Applause filled the halls of the Parliamentary High Commissioner for Human Rights in Kiev, Ukraine as Ella Lamakh, the Executive Director of the Democracy Development Center (DDC), inaugurated the Civil Society Network for the Implementation of Women, Peace, and Security (WPS) and CEDAW in Ukraine. This newly formed civil society network will strengthen the coordination of civil society action to implement of UN Security Council Resolution (UNSCR) 1325 on Women, Peace and Security. As part of this effort, the network will coordinate the drafting of joint civil society shadow reports on the Convention on the Elimination of all forms of Discrimination Against Women (CEDAW). This will be produced in parallel with Ukraine State Party report, which will be presented and discussed in Geneva in 2021.

CEDAW and WPS are international policy instruments that are of critical importance to Ukraine. Since February 2014, the country has faced security challenges caused by the unrecognized annexation of the Autonomous Republic of Crimea and the city of Sevastopol by the Russian Federation, as well as the ongoing conflict in the Donbass region, in particular in Donetsk and Luhansk Oblasts. Many of the consequences of the conflict and the annexation, such as the increased prevalence of sexual and gender-based violence, economic instability, political unrest, and insecurity have disproportionately affected women including rural women, women veterans, Roma women, and other minorities. In 2016, over 600 women died in non-conflict related sexual and gender-based violence and 174 who were killed as a result of conflict (UNDP 2016)[1]. Since it began in 2014, the conflict has also increased the number of internally displaced people to 1.7 million; women make up 63 percent of this number (UN Women, 2018)[2].

However, women and other marginalized groups have not been adequately represented in the peace process. This is linked to broader discrimination faced by women in Ukraine, fueled by the rise of “anti-gender” movements, and the government’s failure to ratify the Istanbul Convention. Adopted in 2016, the Ukrainian National Action Plan on UNSCR 1325 (NAP) addresses these issues. But there is a need to strengthen its implementation. As Katerina Levchenko, Government Commissioner for Gender Policy with the Cabinet of Ministers and Ukraine’s NAP holder aptly stated “We have an institutional skeleton. Now we just need to build our muscles.” CEDAW can be a powerful mechanism to strengthen and better monitor the implementation of the NAP.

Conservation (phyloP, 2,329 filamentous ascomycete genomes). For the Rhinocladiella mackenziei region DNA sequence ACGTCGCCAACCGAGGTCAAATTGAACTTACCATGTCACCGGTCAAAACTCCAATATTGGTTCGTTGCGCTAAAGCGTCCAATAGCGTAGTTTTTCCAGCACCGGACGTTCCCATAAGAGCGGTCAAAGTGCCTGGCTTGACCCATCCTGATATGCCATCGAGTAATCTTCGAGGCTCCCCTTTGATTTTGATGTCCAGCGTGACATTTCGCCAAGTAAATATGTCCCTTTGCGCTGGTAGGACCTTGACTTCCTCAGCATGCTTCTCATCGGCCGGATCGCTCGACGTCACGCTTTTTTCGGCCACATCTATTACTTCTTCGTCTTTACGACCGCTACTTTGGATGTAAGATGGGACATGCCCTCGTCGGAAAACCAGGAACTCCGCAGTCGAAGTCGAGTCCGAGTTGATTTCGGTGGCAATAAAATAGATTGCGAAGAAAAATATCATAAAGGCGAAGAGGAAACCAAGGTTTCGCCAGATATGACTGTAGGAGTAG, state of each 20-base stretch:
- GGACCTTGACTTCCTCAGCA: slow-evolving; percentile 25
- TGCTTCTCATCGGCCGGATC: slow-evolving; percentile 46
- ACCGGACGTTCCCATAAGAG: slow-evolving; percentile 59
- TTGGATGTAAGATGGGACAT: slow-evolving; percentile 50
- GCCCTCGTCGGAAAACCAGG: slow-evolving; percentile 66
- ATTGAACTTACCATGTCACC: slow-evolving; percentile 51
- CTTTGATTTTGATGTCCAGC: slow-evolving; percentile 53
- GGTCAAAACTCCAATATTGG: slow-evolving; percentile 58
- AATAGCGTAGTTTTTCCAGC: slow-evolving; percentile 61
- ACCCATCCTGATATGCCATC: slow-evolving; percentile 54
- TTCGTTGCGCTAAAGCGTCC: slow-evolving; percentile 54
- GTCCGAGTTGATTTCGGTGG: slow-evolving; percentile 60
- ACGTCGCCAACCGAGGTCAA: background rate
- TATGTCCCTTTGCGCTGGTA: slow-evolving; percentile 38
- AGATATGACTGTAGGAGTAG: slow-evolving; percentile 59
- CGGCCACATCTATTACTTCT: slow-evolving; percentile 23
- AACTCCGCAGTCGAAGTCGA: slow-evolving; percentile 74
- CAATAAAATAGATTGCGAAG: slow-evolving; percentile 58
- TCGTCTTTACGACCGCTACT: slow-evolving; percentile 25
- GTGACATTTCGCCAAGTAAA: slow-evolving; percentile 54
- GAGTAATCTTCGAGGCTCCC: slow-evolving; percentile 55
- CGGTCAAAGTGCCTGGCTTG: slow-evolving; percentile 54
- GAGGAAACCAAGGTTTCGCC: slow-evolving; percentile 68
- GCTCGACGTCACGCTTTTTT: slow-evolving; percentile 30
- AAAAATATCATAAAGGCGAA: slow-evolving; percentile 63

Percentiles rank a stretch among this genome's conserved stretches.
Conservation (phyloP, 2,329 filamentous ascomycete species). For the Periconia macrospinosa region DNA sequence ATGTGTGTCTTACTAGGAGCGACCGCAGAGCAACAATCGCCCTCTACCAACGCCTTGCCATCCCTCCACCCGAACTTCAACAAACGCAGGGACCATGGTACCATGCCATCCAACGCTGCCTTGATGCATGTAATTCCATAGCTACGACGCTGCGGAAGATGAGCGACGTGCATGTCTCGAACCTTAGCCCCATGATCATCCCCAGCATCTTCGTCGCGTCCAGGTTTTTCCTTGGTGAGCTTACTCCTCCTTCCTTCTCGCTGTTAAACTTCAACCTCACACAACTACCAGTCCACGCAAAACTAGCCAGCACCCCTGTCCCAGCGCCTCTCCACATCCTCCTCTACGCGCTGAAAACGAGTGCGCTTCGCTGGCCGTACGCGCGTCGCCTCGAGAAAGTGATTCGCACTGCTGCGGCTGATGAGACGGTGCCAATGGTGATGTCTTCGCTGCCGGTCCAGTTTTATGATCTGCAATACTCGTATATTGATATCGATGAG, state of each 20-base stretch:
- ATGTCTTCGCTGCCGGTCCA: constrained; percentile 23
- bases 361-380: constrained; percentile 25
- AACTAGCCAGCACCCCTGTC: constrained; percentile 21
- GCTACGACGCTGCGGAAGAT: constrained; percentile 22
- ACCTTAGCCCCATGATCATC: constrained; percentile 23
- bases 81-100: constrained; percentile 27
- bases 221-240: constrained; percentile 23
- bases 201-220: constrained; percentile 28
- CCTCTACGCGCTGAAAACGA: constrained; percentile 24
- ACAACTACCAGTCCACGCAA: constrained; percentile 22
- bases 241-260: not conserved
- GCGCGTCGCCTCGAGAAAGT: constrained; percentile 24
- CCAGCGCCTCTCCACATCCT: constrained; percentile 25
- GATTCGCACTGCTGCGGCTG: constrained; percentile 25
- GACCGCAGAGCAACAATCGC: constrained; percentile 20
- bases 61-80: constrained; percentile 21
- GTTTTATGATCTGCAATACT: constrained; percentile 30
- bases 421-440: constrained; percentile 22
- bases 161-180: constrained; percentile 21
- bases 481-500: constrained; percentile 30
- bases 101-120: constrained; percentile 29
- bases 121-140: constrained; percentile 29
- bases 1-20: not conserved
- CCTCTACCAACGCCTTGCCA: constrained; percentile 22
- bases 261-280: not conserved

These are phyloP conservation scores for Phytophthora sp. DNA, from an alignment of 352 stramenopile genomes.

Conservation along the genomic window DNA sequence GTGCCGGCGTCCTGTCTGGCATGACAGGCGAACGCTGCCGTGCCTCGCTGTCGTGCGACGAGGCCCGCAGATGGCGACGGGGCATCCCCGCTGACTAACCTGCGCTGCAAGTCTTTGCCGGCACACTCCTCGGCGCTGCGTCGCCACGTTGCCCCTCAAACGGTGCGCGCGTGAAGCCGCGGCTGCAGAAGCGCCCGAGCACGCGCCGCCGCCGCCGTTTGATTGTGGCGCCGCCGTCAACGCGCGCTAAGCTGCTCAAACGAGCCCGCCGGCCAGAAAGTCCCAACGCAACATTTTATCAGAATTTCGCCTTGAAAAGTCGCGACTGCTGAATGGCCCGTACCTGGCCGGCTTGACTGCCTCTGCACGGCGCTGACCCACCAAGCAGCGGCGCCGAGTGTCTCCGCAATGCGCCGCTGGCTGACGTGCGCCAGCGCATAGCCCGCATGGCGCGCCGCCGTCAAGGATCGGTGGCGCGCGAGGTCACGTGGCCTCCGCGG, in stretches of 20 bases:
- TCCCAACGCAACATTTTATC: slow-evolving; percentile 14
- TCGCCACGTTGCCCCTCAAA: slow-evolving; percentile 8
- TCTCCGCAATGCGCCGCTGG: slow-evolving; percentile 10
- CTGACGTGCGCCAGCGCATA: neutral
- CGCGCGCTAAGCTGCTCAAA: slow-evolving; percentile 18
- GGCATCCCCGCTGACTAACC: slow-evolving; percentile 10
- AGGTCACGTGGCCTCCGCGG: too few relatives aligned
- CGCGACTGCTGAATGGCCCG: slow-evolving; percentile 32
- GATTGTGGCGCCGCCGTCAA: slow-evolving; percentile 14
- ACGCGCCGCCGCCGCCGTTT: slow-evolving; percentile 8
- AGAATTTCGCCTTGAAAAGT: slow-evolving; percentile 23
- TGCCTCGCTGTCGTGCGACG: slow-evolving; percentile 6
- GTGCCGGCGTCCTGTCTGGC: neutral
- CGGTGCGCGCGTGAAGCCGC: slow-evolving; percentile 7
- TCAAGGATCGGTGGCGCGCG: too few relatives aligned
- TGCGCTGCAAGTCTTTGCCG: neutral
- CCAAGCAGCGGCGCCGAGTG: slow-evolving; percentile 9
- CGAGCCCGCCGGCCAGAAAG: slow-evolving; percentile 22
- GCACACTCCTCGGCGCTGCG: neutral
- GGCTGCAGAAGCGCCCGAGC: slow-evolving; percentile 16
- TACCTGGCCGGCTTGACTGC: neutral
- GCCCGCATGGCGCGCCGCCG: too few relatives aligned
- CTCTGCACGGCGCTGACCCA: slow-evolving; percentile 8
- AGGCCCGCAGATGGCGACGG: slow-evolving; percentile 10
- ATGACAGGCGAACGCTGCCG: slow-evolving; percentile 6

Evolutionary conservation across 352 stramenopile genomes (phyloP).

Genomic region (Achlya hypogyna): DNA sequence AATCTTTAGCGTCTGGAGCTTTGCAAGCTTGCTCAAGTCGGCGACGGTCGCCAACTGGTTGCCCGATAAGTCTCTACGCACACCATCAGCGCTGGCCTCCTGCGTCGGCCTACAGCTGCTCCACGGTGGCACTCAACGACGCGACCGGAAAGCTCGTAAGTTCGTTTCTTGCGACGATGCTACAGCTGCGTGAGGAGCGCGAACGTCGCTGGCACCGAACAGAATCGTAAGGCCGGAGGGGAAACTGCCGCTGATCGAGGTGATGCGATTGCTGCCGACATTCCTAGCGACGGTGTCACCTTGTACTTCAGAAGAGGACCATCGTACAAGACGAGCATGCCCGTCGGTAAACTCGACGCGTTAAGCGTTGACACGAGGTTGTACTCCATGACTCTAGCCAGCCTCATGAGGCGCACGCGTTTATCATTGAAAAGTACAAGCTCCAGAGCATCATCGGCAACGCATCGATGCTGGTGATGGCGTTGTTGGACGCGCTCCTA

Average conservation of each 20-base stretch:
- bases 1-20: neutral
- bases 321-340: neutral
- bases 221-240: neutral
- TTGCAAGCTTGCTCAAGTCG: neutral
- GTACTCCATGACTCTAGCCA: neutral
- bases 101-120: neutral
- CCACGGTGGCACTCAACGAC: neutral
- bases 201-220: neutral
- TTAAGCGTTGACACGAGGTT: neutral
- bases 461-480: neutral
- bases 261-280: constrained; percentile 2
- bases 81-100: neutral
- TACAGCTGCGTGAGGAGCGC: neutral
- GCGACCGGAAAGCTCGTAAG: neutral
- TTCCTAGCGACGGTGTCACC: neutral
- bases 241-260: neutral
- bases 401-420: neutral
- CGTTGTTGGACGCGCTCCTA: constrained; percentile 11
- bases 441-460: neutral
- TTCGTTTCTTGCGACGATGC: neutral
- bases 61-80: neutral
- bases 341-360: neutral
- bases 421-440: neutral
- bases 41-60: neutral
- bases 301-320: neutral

The Civil Society Network for the implementation of WPS and CEDAW in Ukraine was inaugurated during a training workshop on the synergies between CEDAW and the WPS resolutions conducted by the Global Network of Women Peacebuilders (GNWP) in partnership with the Democracy Development Center (DDC) and with the support of the Swiss Agency for Development and Cooperation. The workshop which aimed to promote synergy between the UNSC Women, Peace, and Security Resolutions and CEDAW, and strengthen accountability for compliance of international law in Ukraine, took place on February 11- 12, 2019 in Kiev, Ukraine. It brought together 28 participants from a diverse range of women-led grassroots organizations working on the WPS agenda across the country.

The workshop featured expert presentations and hands-on exercises. Following a presentation on the core tenets and strengths of CEDAW by Shanthi Dairam, a former CEDAW committee member, the participants analyzed the strengths, weaknesses, opportunities and threats of WPS implementation in Ukraine. The need to improve coordination, especially at the local level, was highlighted as one of the key priorities, alongside providing more adequate services for Roma, IDP and rural women, and improving referral systems for victims of sexual and gender-based violence. Creating the Network to facilitate coordination and information sharing was identified as a way to address these weaknesses.

The Network’s decision to draft joint-civil society CEDAW shadow reports guided by the CEDAW General Recommendation 30 on conflict prevention, conflict and post-conflict situations highlights the importance of the CEDAW as an accountability mechanism. The participants also worked together to identify priority WPS issues that should be highlighted in the civil society shadow report for 2021 including sexual violence against women in grey zones and occupied territories; the social infrastructure and attitudes in the security sector; the rights of IDP and Roma women; psycho-social counselling and support for women veterans, widows, and IDPs; and domestic violence. The workshop participants committed to improve coordination, collaboration, and information-exchange on WPS implementation, thus making an important step towards strengthening accountability for compliance with international law in Ukraine.

GNWP plans to continue facilitating CEDAW-WPS synergy training in different countries to improve implementation of these two important international instruments on gender equality, women’s rights, peace and security. For additional information and insights on this work, please see the policy brief: http://gnwp.org/publications/synergies-cedaw-wps/.

GNWP

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